Often, we have to deal with lots of unpleasant moments, lots of steps back that mar the steps forward, lots of feeling miserable when a flare of the illness affects our brain chemistry and that’s where trust is needed to accompany acceptance. When you can trust things to work out, it’s easier to accept the unpleasantness of the moment, recognising it is just a moment, a temporary experience, trusting that there will be plenty of joyful moments to come. Detachment plays its part in this too, if we are too attached to what a happy life should look like, we won’t be able to glide smoothly from the miserable moments to the joyful ones, instead we’ll get stuck with a feeling of life isn’t as it should be. It’s good to have hope, but when you can stay detached from the outcome of what you’re hoping for, you will free yourself to have far more moments of joy, even when they don’t look like what you were hoping for.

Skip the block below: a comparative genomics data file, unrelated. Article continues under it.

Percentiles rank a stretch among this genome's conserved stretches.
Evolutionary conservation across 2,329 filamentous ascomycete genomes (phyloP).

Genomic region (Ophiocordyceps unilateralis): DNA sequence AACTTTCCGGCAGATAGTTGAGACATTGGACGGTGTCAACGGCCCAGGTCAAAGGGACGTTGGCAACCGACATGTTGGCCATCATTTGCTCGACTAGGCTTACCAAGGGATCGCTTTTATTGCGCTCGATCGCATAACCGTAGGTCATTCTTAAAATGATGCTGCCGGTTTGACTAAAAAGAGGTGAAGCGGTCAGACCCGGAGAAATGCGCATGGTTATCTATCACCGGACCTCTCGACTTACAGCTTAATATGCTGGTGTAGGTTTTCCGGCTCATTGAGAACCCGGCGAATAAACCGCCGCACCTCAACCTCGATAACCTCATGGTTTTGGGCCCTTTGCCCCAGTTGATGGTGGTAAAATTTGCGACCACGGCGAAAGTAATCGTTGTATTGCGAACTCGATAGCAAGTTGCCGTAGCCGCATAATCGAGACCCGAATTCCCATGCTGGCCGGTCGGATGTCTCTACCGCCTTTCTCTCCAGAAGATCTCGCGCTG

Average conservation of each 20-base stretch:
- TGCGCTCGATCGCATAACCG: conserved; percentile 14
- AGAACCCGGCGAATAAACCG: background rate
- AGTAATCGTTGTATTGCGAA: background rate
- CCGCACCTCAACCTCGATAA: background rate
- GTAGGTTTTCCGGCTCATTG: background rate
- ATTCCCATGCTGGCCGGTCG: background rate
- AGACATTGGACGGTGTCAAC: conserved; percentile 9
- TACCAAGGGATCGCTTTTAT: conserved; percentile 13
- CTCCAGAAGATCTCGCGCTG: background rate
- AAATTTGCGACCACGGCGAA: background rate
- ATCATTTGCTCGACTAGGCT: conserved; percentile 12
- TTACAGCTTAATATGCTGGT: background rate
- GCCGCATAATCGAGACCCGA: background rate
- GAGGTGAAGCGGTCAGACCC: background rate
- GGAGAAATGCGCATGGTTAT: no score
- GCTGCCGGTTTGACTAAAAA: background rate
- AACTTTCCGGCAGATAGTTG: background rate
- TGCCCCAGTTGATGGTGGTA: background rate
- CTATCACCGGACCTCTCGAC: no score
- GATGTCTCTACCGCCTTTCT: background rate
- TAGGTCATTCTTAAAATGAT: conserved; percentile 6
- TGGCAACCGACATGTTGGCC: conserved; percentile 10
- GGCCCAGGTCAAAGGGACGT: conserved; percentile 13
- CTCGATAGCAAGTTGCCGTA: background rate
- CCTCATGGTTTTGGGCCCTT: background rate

The best way to develop acceptance, trust and detachment are to notice where not having them gets you, choose them where you can and look out for evidence of how they make life better.
9. Laughter, Treats and Socialising
To really be happy we need to take control of the things that make us feel good. That means actively seeking things that make us laugh, loving yourself enough to find healthy ways to feel treated, and taking the initiative with inviting your friends and loved ones to get involved socially in a way that suits your well-being needs.